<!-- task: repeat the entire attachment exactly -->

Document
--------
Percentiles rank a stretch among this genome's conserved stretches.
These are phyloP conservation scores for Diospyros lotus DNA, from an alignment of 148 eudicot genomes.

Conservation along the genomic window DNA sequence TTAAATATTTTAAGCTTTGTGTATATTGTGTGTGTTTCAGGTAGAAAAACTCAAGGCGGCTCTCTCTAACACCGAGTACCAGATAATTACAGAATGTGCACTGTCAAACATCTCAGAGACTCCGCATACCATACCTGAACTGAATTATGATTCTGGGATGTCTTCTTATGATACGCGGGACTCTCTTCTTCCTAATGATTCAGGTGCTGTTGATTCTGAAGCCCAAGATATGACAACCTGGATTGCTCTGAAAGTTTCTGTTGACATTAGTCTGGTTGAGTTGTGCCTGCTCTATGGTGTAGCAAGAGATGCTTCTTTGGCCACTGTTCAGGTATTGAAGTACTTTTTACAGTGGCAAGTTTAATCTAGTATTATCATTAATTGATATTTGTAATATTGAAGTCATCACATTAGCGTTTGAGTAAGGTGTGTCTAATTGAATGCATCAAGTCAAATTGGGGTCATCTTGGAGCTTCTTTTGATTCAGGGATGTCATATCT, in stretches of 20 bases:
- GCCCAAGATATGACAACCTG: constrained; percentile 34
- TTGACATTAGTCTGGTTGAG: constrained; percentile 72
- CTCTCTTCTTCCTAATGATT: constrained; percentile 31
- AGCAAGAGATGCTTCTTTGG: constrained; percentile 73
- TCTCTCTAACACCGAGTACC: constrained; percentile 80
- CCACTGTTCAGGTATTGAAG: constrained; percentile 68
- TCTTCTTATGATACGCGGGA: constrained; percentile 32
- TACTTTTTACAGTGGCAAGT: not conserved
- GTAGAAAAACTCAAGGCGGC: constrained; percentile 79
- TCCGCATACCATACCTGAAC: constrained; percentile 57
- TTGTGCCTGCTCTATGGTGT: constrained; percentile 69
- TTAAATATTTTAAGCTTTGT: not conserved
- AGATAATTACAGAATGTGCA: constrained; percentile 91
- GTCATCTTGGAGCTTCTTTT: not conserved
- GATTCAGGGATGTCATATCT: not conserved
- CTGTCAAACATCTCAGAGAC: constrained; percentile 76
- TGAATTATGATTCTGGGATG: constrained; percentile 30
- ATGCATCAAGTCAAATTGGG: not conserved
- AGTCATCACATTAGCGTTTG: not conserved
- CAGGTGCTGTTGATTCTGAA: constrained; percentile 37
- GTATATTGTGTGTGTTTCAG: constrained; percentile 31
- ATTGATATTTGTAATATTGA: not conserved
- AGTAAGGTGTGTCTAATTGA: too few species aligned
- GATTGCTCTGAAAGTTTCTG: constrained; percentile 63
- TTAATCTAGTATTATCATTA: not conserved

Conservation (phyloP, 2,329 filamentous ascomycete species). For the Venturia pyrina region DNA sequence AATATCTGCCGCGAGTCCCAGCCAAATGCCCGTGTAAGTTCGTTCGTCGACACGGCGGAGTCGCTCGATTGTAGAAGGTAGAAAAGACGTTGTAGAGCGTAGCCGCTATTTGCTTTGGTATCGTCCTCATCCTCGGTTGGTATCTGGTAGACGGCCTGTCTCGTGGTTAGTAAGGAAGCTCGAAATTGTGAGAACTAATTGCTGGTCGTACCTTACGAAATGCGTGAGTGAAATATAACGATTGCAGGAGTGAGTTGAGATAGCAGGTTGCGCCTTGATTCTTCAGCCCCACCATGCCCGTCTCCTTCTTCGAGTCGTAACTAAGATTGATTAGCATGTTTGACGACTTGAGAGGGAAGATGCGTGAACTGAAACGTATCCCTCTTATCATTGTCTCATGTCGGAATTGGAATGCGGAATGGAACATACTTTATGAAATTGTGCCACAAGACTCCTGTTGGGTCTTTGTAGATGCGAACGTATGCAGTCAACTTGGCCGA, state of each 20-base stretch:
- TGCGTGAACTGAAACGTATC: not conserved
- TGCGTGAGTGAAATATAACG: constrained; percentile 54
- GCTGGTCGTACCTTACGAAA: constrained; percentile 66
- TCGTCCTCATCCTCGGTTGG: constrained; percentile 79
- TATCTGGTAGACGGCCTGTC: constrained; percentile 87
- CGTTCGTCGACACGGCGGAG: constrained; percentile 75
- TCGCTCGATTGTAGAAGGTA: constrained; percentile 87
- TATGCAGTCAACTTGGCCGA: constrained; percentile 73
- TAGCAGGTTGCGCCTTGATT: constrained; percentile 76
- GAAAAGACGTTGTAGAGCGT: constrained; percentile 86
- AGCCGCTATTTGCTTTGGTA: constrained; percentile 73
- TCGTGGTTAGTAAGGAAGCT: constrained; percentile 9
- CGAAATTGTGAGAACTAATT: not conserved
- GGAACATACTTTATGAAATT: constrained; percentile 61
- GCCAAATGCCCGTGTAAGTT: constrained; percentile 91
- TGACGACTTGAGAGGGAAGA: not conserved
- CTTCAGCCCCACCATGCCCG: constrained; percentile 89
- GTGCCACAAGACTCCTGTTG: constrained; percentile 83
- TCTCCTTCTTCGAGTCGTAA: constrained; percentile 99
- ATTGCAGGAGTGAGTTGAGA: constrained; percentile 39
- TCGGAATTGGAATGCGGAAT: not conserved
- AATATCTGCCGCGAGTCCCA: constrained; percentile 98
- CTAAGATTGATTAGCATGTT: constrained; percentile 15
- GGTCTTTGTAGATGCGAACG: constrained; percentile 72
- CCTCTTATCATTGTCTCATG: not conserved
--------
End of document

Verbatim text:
Percentiles rank a stretch among this genome's conserved stretches.
These are phyloP conservation scores for Diospyros lotus DNA, from an alignment of 148 eudicot genomes.

Conservation along the genomic window DNA sequence TTAAATATTTTAAGCTTTGTGTATATTGTGTGTGTTTCAGGTAGAAAAACTCAAGGCGGCTCTCTCTAACACCGAGTACCAGATAATTACAGAATGTGCACTGTCAAACATCTCAGAGACTCCGCATACCATACCTGAACTGAATTATGATTCTGGGATGTCTTCTTATGATACGCGGGACTCTCTTCTTCCTAATGATTCAGGTGCTGTTGATTCTGAAGCCCAAGATATGACAACCTGGATTGCTCTGAAAGTTTCTGTTGACATTAGTCTGGTTGAGTTGTGCCTGCTCTATGGTGTAGCAAGAGATGCTTCTTTGGCCACTGTTCAGGTATTGAAGTACTTTTTACAGTGGCAAGTTTAATCTAGTATTATCATTAATTGATATTTGTAATATTGAAGTCATCACATTAGCGTTTGAGTAAGGTGTGTCTAATTGAATGCATCAAGTCAAATTGGGGTCATCTTGGAGCTTCTTTTGATTCAGGGATGTCATATCT, in stretches of 20 bases:
- GCCCAAGATATGACAACCTG: constrained; percentile 34
- TTGACATTAGTCTGGTTGAG: constrained; percentile 72
- CTCTCTTCTTCCTAATGATT: constrained; percentile 31
- AGCAAGAGATGCTTCTTTGG: constrained; percentile 73
- TCTCTCTAACACCGAGTACC: constrained; percentile 80
- CCACTGTTCAGGTATTGAAG: constrained; percentile 68
- TCTTCTTATGATACGCGGGA: constrained; percentile 32
- TACTTTTTACAGTGGCAAGT: not conserved
- GTAGAAAAACTCAAGGCGGC: constrained; percentile 79
- TCCGCATACCATACCTGAAC: constrained; percentile 57
- TTGTGCCTGCTCTATGGTGT: constrained; percentile 69
- TTAAATATTTTAAGCTTTGT: not conserved
- AGATAATTACAGAATGTGCA: constrained; percentile 91
- GTCATCTTGGAGCTTCTTTT: not conserved
- GATTCAGGGATGTCATATCT: not conserved
- CTGTCAAACATCTCAGAGAC: constrained; percentile 76
- TGAATTATGATTCTGGGATG: constrained; percentile 30
- ATGCATCAAGTCAAATTGGG: not conserved
- AGTCATCACATTAGCGTTTG: not conserved
- CAGGTGCTGTTGATTCTGAA: constrained; percentile 37
- GTATATTGTGTGTGTTTCAG: constrained; percentile 31
- ATTGATATTTGTAATATTGA: not conserved
- AGTAAGGTGTGTCTAATTGA: too few species aligned
- GATTGCTCTGAAAGTTTCTG: constrained; percentile 63
- TTAATCTAGTATTATCATTA: not conserved

Conservation (phyloP, 2,329 filamentous ascomycete species). For the Venturia pyrina region DNA sequence AATATCTGCCGCGAGTCCCAGCCAAATGCCCGTGTAAGTTCGTTCGTCGACACGGCGGAGTCGCTCGATTGTAGAAGGTAGAAAAGACGTTGTAGAGCGTAGCCGCTATTTGCTTTGGTATCGTCCTCATCCTCGGTTGGTATCTGGTAGACGGCCTGTCTCGTGGTTAGTAAGGAAGCTCGAAATTGTGAGAACTAATTGCTGGTCGTACCTTACGAAATGCGTGAGTGAAATATAACGATTGCAGGAGTGAGTTGAGATAGCAGGTTGCGCCTTGATTCTTCAGCCCCACCATGCCCGTCTCCTTCTTCGAGTCGTAACTAAGATTGATTAGCATGTTTGACGACTTGAGAGGGAAGATGCGTGAACTGAAACGTATCCCTCTTATCATTGTCTCATGTCGGAATTGGAATGCGGAATGGAACATACTTTATGAAATTGTGCCACAAGACTCCTGTTGGGTCTTTGTAGATGCGAACGTATGCAGTCAACTTGGCCGA, state of each 20-base stretch:
- TGCGTGAACTGAAACGTATC: not conserved
- TGCGTGAGTGAAATATAACG: constrained; percentile 54
- GCTGGTCGTACCTTACGAAA: constrained; percentile 66
- TCGTCCTCATCCTCGGTTGG: constrained; percentile 79
- TATCTGGTAGACGGCCTGTC: constrained; percentile 87
- CGTTCGTCGACACGGCGGAG: constrained; percentile 75
- TCGCTCGATTGTAGAAGGTA: constrained; percentile 87
- TATGCAGTCAACTTGGCCGA: constrained; percentile 73
- TAGCAGGTTGCGCCTTGATT: constrained; percentile 76
- GAAAAGACGTTGTAGAGCGT: constrained; percentile 86
- AGCCGCTATTTGCTTTGGTA: constrained; percentile 73
- TCGTGGTTAGTAAGGAAGCT: constrained; percentile 9
- CGAAATTGTGAGAACTAATT: not conserved
- GGAACATACTTTATGAAATT: constrained; percentile 61
- GCCAAATGCCCGTGTAAGTT: constrained; percentile 91
- TGACGACTTGAGAGGGAAGA: not conserved
- CTTCAGCCCCACCATGCCCG: constrained; percentile 89
- GTGCCACAAGACTCCTGTTG: constrained; percentile 83
- TCTCCTTCTTCGAGTCGTAA: constrained; percentile 99
- ATTGCAGGAGTGAGTTGAGA: constrained; percentile 39
- TCGGAATTGGAATGCGGAAT: not conserved
- AATATCTGCCGCGAGTCCCA: constrained; percentile 98
- CTAAGATTGATTAGCATGTT: constrained; percentile 15
- GGTCTTTGTAGATGCGAACG: constrained; percentile 72
- CCTCTTATCATTGTCTCATG: not conserved